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gration is similar to closing the lid on a laptop, moving the
laptop, and re-opening the lid. Without mobile IP [12] tech-
nology the change in network topology is not truly transpar-
ent, but the change can be handled smoothly by the guest
operating system.
VM migration is also tolerant of greater disparity be-
tween the source and target systems across which migra-
tion occurs. Independent of our work, Chen and Noble
have also made this observation recently [2]. For process
migration to succeed, there has to be a very close match
between host and target operating systems, language run-
time systems, and so on. In contrast, VM migration only
requires a compatible VMM and hardware architecture at
the target.The price for this greater flexibility is that VM
migration may involve the transfer of more state.
A distributed file system can serve as the transport mech-
anism for propagating suspended VM state across space and
time. The obvious approach would be to place the relevant
files in the shared name space of the distributed file system
and configure the VMM to access that name space directly.
However, we have identified a number of file system en-
hancements that may prove to be useful in an ISR environ-
ment (Section 4). Rather than attempt to implement these
enhancements in a distributed file system directly, we have
adopted a more flexible approach for early experimentation.
In this approach, the VMM only accesses files in the local
files system. VM files are explicitly copied into the local
file system during resume operations and out of the local
file system during suspend operations.
Another benefit of the explicit copyin/copyout approach
is that we can experiment with several different distributed
file systems and accommodate their various idiosyncrasies.
As an example, many distributed file systems do not pre-
cisely emulate POSIX file system semantics for reasons
of scalability and performance. Consequently, the im-
plementations of many system calls may diverge in sub-
tle ways from their POSIX specifications. Our explicit
copyin/copyout approach decouples the implementation
complexities of distributed file systems and VMMs.
3 Initial Implementation
We have built an initial proof-of-concept implementation
using VMware Workstation 3.0 [7] as the VMM and NFS as
the distributed file system. VMware Workstation is a mod-
ern, commercial VMM which executes on a PC platform
and provides a VM abstraction identical to a PC. VMware
Workstation runs within a host operating system and relies
on it for common system services such as device manage-
ment. Both Linux and Windows 2000/XP are supported as
host operating systems.
VMware Workstation supports many operating systems
as guests including Windows 95/98, Windows 2000/XP, and
Linux. A user can configure many important parameters
that define the VM including the amount of memory, size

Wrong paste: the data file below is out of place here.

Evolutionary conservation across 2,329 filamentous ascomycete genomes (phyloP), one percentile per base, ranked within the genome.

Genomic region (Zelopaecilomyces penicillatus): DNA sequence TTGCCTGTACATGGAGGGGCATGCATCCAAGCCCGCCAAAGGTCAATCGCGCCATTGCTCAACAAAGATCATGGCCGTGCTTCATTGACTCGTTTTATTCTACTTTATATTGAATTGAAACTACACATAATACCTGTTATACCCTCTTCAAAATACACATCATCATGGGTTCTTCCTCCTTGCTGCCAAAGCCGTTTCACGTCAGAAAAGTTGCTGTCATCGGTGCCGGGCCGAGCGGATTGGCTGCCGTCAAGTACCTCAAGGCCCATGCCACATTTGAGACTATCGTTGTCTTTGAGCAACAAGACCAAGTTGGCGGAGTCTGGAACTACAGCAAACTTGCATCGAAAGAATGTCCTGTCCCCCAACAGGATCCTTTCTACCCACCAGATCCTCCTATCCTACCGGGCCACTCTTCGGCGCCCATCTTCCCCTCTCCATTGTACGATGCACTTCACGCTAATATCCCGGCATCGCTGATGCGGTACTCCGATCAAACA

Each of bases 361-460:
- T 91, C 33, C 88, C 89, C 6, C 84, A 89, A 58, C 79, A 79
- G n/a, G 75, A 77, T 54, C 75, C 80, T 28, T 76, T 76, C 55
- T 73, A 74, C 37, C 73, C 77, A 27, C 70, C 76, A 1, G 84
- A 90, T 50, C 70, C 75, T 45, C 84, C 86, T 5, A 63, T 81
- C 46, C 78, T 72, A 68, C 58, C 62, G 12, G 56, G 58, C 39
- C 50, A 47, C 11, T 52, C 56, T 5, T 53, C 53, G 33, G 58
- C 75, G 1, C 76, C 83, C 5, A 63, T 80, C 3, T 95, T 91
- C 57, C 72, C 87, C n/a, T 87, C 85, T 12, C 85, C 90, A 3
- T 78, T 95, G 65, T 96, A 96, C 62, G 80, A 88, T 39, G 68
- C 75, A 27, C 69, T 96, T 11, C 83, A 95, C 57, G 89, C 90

and arrangement of disk drives, and number of network
adapters. The video output of the VM may either appear
as a window on the desktop of the host or occupy the entire
host screen.
Note that, in our work, the distributed file system is used
to transport the VM state files; it is not necessarily visible
to the guest operating system. Similarly, while the VMM
stores the contents of a VM’s virtual disks in local files, it
is not capable of interpreting the data stored in those files.
The contents of the virtual disks, and hence the guest file
system, are opaque from the point-of-view of the VMM.
3.1 Test System
In our test environment we emulate a common VM usage
model: the host operating system is Linux and the guest
operating system is Windows XP. We have configured our
guest with 128 MB of main memory, a single Ethernet card,
and a 2 GB virtual disk. We consider this to be a modest
configuration. The memory and disk sizes are sufficiently
large that Windows XP runs out-of-the-box, but sufficiently
small that the host operating system may easily manage the
VM state files (Section 3.2).
The test system hardware and arrangement is depicted
in Figure 1. Assuming that our experimental VM, testvm,
is inactive (i.e. it has previously been suspended), the
VM state associated with testvm is stored on the server in
the NFS share, /export/testvm. If a user at Client
1 wishes to resume execution of the VM, she invokes a
simple Linux script which implements the copyin opera-
tion described in Section 2. This script retrieves the VM
state stored on the server and reconstructs that state in the
local file system of Client 1 under /tmp/testvm.Af-
ter the VM state has been reconstructed, the script launches
VMware. We refer to the copyin operation and the applica-
tion launch together as the “resume event.
When the user is finished with testvm, she suspends the
VM. When the VMM exits, the copyout script copies the
VM state to the server, possibly altering the format of the
files in transit. The VM may now be migrated to Client
2, if desired. We use the term “suspend event to refer to
the combination of local VM state save by the VMM and
In our implementation, the copyout script divides the
VM state files into 16 MB chunks and stores them in the
NFS share. The copyin script reassembles file chunks into
the local file system (/tmp) on the client machine. We im-
plemented this chunking operation in anticipation of layer-
ing our work on other distributed file systems that do not
handle multi-gigabyte files very well.
Proceedings of the Fourth IEEE Workshop on Mobile Computing Systems and Applications (WMCSA’02)
0-7695-1647-5/02 $17.00 © 2002 IEEE
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